Regulating the Space Commons: Treating Space Debris as Abandoned Property in Violation of the Outer Space Treaty

By Muñoz-Patchen, Chelsea | Chicago Journal of International Law, Summer 2018 | Go to article overview

Regulating the Space Commons: Treating Space Debris as Abandoned Property in Violation of the Outer Space Treaty


Muñoz-Patchen, Chelsea, Chicago Journal of International Law


Table of Contents

I. Introduction.................... 235

II. Background.................... 236

A. What is Space Debris?.................... 237

B. Definitions of Space Debris.................... 238

C. The Problem with Space Debris.................... 239

D. Proposed Solutions to Clean Up Space Debris.................... 241

III. Legal Obstacles.................... 243

A. Ownership.................... 244

B. Space Debris Should Not Be Considered a Space Object.................... 245

IV. Space Debris is Non-Functional and has been Abandoned.................... 246

A. Space Debris Is Abandoned Property.................... 247

B. The Tragedy of the Space Commons.................... 250

V. The Obligation to Clean Up Space Debris.................... 252

A. Legal Principles Governing Activity in Space.................... 252

B. Failing to Clean Up Space Debris Violates These Legal Principles.................... 254

C. Using Market-Share Liability to Implement the Obligation to Clean Up Space Debris.................... 255

VI. Conclusion.................... 259

I. Introduction

The U.S. and the Soviet Union are responsible for the initiation of the current treaty governing outer space activities, which entered into force in 1967.' The landscape of outer space activity has changed dramatically since then, both in the number of players in space and in the amount of activity.2 One of the greatest threats to the ongoing use of outer space is space debris, a problem that many scholars believe has no solution under the current treaty regime.3 The most frequently cited issues are the absence of a binding definition of space debris,4 the impediment to clean up created by the current property and liability regime,5 and the nonbinding nature of the current debris mitigation guidelines.6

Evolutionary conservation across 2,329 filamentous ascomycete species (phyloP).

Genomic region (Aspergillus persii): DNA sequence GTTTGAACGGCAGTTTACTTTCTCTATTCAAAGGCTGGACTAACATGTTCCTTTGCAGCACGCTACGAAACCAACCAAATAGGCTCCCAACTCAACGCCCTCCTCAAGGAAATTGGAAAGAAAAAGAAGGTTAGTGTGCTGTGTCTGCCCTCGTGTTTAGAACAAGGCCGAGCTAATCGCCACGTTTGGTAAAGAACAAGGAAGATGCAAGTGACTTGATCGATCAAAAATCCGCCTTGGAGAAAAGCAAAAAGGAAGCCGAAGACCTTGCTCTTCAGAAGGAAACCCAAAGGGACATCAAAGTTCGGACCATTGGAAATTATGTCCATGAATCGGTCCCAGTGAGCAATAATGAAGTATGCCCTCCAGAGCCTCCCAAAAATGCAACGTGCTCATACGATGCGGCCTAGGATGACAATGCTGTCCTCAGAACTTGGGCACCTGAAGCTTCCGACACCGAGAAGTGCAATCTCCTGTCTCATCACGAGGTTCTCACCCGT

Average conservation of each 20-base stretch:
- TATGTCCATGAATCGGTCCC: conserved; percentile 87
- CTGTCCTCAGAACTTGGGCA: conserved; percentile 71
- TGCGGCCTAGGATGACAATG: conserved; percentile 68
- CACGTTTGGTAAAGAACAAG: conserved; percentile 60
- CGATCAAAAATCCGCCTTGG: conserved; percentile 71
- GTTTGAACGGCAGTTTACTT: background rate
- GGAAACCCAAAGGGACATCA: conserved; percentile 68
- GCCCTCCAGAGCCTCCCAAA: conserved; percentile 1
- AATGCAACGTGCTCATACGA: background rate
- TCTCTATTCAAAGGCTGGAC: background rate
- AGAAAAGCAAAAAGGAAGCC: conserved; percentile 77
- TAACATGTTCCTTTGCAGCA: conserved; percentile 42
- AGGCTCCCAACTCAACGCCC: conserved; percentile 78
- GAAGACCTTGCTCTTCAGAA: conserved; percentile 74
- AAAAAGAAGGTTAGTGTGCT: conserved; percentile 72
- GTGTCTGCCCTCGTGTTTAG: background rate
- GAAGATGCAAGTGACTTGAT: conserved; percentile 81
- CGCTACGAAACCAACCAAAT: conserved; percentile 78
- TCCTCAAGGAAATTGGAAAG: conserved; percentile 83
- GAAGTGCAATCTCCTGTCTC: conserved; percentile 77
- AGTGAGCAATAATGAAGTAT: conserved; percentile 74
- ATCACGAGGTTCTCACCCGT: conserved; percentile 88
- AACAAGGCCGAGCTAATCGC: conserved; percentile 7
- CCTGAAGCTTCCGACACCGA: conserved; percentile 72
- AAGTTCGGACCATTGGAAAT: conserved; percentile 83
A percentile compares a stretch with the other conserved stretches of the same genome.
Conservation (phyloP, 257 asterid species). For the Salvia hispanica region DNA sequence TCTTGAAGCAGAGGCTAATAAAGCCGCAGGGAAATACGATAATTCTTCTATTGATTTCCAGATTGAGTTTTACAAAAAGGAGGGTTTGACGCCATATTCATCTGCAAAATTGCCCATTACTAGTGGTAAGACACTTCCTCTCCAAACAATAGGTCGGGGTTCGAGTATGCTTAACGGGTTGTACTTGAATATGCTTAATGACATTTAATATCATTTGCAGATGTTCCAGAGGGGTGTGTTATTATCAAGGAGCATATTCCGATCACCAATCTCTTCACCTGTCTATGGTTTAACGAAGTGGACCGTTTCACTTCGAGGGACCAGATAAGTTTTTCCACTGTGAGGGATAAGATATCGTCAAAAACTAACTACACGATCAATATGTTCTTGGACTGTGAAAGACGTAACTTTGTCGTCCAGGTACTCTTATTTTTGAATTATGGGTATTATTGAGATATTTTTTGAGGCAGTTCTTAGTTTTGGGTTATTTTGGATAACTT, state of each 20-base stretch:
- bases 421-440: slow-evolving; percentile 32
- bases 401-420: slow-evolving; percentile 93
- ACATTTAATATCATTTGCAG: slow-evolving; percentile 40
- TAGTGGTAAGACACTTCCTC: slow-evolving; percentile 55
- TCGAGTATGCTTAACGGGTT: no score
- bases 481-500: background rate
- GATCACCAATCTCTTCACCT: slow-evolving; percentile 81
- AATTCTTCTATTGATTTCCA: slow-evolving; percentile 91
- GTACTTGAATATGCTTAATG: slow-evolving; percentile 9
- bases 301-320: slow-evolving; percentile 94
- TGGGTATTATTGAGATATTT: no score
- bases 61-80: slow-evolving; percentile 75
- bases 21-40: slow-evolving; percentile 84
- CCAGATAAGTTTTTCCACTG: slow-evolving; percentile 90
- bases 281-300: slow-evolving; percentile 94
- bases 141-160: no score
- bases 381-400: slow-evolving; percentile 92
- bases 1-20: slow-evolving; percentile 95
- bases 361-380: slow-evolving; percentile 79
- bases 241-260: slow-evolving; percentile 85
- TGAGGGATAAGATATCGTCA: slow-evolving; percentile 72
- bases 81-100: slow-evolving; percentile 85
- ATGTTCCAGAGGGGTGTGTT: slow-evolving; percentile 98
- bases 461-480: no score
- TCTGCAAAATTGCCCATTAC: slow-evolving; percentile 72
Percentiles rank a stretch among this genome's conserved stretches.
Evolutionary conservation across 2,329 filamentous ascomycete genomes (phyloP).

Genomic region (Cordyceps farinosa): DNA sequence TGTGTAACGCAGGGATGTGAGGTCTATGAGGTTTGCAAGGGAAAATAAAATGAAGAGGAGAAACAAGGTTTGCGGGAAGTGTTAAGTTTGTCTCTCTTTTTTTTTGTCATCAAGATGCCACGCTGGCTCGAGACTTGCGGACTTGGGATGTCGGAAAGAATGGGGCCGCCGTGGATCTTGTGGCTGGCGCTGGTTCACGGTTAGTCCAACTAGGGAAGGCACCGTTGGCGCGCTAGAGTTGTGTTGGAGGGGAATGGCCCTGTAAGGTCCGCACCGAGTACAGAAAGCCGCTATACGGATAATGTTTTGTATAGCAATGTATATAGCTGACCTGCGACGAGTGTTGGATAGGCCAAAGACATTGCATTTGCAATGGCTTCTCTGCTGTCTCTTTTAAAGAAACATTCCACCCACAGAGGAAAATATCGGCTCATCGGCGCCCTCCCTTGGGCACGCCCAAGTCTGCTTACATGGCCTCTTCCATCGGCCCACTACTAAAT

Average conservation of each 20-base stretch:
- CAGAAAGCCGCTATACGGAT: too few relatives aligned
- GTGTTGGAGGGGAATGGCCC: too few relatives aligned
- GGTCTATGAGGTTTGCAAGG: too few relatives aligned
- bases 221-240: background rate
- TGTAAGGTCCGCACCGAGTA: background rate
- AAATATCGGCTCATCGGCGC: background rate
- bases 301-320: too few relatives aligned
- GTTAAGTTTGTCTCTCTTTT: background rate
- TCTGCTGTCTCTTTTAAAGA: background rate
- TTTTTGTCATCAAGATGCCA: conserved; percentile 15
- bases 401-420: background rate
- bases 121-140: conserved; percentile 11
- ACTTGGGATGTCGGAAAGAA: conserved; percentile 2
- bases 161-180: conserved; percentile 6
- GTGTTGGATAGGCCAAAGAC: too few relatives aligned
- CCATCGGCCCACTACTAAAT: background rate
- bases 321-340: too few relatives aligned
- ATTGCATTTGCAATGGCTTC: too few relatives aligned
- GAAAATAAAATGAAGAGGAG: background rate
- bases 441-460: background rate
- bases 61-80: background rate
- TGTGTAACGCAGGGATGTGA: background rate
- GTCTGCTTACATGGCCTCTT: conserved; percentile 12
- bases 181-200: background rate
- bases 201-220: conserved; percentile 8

Consequently, many academics have called for a new treaty sensitive to the current state of space activity and the debris problem, or for serious modifications to the current regime.7 A new treaty would be useful, but this Comment suggests that space law as currently embodied in treaties, resolutions, and guidelines can be mobilized to address the problem of space debris cleanup.

This Comment argues that space debris is abandoned property that creates a negative externality in the common-pool resource of space. The Treaty on Principles Governing the Activities of States in the Exploration and Use of Outer Space, including the Moon and Other Celestial Bodies (Outer Space Treaty),8 establishes that ah nations must be able to freely access space. This language creates a commons in space, leading to a tragedy of the commons, while also making it possible to regulate spacefaring nations whose actions have restricted access to space and violated the Outer Space Treaty. This Comment argues that under the Outer Space Treaty, the U.N. can administer a marketshare liability regime in which spacefaring nations must pay for space debris cleanup based on the percentage of debris for which they are responsible.

This Comment first discusses the current state of the space debris problem in Section II. It then examines the legal obstacles to the creation of an obligation to clean up space debris in Section III. In Section IV, this Comment clarifies the definition of space debris and determines that space debris is abandoned property. Section V examines the obligation of countries to clean up debris based on existing law, and suggests that existing law allows for the creation of a market-share liability regime to fund the cleanup of space debris.

II. BACKGROUND

As of January 2017, the U.S. Space Surveillance Network has been tracking about 23,000 pieces of space debris that measure over ten centimeters wide.9 The European Space Agency's statistical models estimate there may actually be 29,000 pieces over ten centimeters, 750,000 from one to ten centimeters, and 166 million from one millimeter to one centimeter in orbit. …

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